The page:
In a recent article, I discussed some of the significant progress being made in machine learning–enabled artificial intelligence and some of its potential drawbacks as well as the challenges it poses for regulators. Now, I want to bring your attention to a very interesting Barclays report that looks at the deployment of quantitative fund strategies, and in particular, the role of machine learning in investment management.
You can read more articles on technology’s role in finance by Sviatoslav Rosov, PhD, CFA on the Market Integrity Insights blog.
Big data: Costly, but is it useful?
Although big data is usually directly associated with machine learning, there is still a debate whether new data sources, such as web crawling through news or social media, credit card data, geolocation data, and so on, is helpful in the investment process. Some specific examples of trading strategies based on such data include using Twitter sentiment to make bets on the equity market as a whole or individual stocks in particular or using geolocation data to estimate retail activity relevant to individual stocks (e.g., footfall at retail stores).
The Barclays report states that 54% of surveyed investment managers use alternative data, such as web crawling social media data, satellite data, or credit card data. This finding suggests it is less prevalent than tick data (100% usage) or fundamental data (62% usage), such as balance sheet or income statement data, but more prevalent than economic data (38% usage), such as employment or inflation figures, or sell-side data (31% usage), such as analyst reports or broker recommendations.
Despite the widespread use of alternative data, 80% of surveyed investment managers in the Barclays report said that their biggest challenge was in assessing the usefulness of the data. Other concerns managers have are that the price of big data is typically greater than its usefulness, and it is difficult to clean and process for analysis. The key issue here is that the cost of the dataset is not merely its up front cost but also the opportunity cost of time spent cleaning, filtering, and analysing a dataset that may ultimately not yield any actionable recommendations.
Machine learning does the dirty work
Interestingly, machine learning may help reduce this opportunity cost of alternative data by improving and automating the data gathering, processing, and cleaning procedures. Existing sources of data can also be rendered cheaper and more effective by these improvements.
The Barclays report confirms this potential by noting that the most popular use case for machine learning among respondents is to clean traditional data sources, such as tick data, with 88% of those managers who use machine learning in the investment process using it as a data processing tool. Of managers who use machine learning in the investment process, only 25% are currently using it as part of the investment decision or portfolio construction and execution phase.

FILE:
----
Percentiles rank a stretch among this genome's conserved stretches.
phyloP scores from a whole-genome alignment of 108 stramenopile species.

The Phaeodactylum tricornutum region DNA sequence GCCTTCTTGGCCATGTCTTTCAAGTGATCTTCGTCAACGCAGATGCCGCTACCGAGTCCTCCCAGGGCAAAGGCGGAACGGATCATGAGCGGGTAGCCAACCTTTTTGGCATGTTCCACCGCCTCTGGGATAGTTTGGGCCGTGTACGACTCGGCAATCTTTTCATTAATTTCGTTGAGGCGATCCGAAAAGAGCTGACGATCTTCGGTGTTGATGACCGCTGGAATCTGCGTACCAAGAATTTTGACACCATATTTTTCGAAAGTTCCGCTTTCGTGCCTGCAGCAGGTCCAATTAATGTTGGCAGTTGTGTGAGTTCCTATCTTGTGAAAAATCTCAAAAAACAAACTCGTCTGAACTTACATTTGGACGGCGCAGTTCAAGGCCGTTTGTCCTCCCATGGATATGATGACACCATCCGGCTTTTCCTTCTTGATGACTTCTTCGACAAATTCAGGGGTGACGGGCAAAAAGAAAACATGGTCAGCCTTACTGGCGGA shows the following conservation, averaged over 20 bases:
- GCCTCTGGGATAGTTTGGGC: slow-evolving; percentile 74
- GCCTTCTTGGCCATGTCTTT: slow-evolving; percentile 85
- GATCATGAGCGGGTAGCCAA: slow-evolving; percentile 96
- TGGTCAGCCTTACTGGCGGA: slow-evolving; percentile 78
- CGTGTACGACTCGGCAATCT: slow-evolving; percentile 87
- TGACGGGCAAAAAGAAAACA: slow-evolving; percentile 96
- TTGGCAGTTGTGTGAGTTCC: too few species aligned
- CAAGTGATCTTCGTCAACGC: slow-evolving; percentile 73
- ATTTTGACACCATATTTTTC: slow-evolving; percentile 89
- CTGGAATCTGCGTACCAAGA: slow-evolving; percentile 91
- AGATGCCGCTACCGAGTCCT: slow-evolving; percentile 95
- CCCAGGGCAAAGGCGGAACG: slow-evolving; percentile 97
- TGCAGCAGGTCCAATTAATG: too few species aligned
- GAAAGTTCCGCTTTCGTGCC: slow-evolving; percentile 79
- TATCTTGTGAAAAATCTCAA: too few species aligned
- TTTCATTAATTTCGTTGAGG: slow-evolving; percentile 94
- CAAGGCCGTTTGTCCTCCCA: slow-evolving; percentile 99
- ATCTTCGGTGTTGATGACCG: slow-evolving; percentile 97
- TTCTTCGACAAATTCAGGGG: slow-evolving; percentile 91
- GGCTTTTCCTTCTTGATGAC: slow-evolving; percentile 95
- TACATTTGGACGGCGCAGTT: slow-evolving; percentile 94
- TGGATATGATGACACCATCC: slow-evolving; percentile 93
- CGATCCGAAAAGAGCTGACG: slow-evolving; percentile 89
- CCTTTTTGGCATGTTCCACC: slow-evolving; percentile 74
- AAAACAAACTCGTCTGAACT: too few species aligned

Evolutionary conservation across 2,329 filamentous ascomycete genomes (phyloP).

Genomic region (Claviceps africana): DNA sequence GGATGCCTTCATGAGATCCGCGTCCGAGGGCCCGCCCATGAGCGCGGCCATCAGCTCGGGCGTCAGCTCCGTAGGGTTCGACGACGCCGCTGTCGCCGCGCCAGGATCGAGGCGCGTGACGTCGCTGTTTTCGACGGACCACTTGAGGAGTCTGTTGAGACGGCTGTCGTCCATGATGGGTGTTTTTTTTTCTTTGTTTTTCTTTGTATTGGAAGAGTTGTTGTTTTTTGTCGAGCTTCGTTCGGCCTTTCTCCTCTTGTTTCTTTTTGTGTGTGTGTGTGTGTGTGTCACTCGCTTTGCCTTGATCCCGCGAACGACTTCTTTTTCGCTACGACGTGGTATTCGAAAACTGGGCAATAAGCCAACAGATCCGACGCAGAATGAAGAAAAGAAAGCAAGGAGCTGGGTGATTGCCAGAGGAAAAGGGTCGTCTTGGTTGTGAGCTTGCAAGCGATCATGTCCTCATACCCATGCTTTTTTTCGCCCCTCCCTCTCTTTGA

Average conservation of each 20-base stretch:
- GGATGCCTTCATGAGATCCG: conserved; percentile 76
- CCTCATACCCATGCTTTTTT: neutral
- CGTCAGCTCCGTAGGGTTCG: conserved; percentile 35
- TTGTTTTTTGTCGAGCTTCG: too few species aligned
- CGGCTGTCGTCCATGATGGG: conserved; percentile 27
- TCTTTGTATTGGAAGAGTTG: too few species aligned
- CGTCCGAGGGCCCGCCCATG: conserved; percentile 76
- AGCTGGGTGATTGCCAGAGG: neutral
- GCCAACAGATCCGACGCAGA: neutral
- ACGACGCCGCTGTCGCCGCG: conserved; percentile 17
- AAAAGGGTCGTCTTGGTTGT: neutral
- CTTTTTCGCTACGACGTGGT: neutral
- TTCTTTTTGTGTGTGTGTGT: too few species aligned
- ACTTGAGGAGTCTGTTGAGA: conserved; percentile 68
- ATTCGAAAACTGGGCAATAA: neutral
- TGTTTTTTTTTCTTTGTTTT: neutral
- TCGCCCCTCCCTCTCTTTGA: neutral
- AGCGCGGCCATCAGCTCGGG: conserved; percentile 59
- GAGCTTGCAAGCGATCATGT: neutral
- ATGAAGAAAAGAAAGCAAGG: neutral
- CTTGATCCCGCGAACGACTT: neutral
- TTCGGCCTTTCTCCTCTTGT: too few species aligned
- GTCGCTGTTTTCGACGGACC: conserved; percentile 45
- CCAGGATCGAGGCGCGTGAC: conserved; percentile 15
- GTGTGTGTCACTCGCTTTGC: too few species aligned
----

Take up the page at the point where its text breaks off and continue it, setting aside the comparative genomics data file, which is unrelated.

Artificial data miner
One issue with machine learning that is a potential concern is the problem of overfitting data and/or data mining. The respondents to the Barclays survey also highlight this issue. Machine learning is very good at finding correlations, but it does nothing to develop testable hypotheses of causation. Given the big data/cloud computing approach to machine learning, many hundreds of hypotheses are tested by the algorithm (that is, essentially, the process of machine “learning”) and in the end the significant correlations are highlighted. But from first-year statistics we know that, through random chance alone, if we test 100 hypotheses with a 95% confidence level, we expect 5 to be significant spuriously. This issue of spurious correlation is one that is routinely ignored in finance research, and it is quite likely that machine learning will be no different.
In addressing these concerns, the report notes that although managers are aware of this issue, they are not concerned by it because they are seeking simply to take advantage of these correlations, spurious or otherwise. To the extent that they represent short-term market inefficiencies they “prefer to take advantage of the signal while it is still useful rather than waste time trying to find hypotheses for these signals.”
The Barclays report is an interesting window into the role of machine learning in investment management. There is a lot of hype about artificial intelligence and robo-advisers, but as always, reality tends to intrude at some point and what we are seeing is it mostly being used for data processing techniques (for now anyway).
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